Vacation destinations are also adding lanes to their menu of activities, such as Sea Strike & Pub at Sea Island, which is scheduled to open in fall 2019.

“We felt like it was a great idea to add an indoor, interactive, family-friendly sports pub venue at the Beach Club,” says Jonathan Jerusalmy, director of food and beverage at Sea Island. “We wanted a casual outlet for our guests and members to enjoy day and night. Whether you want to ‘spare’ yourself the sun for a few hours or watch your favorite sports team, this will be your favorite place to go. Sea Strike & Pub will be a comfortable and warm space with loads of wooden cabinetry and paneling, giving it a very Sea Island feel.”

The alley will feature six lanes, comfy cocktail lounge-style seating, a casual club atmosphere as well as a full-service bar and restaurant with a variety of food and beverage options. “The pub will feature creative gastropub-style food,” Jerusalmy notes. In addition to classics like fish and chips or burgers, the menu will feature offbeat items like the Black & Blue Salad—a classic wedge salad perched atop an 8-ounce steak burger patty.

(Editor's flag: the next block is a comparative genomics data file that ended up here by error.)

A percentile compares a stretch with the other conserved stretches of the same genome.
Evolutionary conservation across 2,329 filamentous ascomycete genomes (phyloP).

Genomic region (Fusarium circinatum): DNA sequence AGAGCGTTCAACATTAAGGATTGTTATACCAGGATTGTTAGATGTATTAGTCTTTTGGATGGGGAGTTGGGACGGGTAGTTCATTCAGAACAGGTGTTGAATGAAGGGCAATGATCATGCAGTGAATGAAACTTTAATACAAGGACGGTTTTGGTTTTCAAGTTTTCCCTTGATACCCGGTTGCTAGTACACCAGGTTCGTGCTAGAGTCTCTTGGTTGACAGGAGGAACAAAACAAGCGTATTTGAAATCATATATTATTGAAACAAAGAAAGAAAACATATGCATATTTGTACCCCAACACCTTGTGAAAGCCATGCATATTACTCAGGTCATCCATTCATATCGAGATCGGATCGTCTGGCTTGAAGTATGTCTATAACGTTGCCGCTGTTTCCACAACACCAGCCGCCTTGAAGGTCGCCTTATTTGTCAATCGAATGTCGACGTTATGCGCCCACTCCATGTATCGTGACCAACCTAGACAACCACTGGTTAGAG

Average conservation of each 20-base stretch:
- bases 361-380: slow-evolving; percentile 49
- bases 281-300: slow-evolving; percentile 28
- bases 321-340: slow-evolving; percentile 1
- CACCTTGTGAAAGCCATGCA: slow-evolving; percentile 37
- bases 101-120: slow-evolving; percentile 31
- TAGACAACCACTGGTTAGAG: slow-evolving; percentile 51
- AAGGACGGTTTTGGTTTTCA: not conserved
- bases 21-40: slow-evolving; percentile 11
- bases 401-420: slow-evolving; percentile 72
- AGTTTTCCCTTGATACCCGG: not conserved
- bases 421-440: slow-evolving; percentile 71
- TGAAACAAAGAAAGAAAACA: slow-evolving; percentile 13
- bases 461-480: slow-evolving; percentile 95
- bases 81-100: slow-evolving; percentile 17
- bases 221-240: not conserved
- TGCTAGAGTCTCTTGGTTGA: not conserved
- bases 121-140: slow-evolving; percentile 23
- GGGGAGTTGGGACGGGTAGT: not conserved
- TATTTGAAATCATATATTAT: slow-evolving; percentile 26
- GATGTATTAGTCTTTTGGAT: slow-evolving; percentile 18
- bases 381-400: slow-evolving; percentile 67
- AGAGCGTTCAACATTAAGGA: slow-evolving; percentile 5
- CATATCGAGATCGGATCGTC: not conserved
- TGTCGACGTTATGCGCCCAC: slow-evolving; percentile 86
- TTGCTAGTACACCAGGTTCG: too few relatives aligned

Meanwhile, the bar will offer eight different draft beers and a craft cocktail menu that Jerusalmy describes as “approachable and charismatic. Sea Strike will also be the first [Sea Island] outlet to incorporate large-
format, punch-style cocktails such as the 10-Pin Tango, which combines tequila, mezcal and Aperol with passion fruit, lime, jalapeno and ginger beer.”

While we may no longer be in the golden age, professional and competitive bowling remains a big deal. To this day, the annual USBC Open Championships attract up to 75,000 participants from around the world who compete for as much as $7.5 million in prize money.

Cannizzaro attributes the sport’s revival to several factors: “Bowling is more visible on TV than it has been in a long time, social media has helped reach countless numbers of people, successful professional organizations are giving young bowlers something to strive for and a new vibe at bowling centers is making bowling incredibly fun, while giving families many options for things to do under one roof.”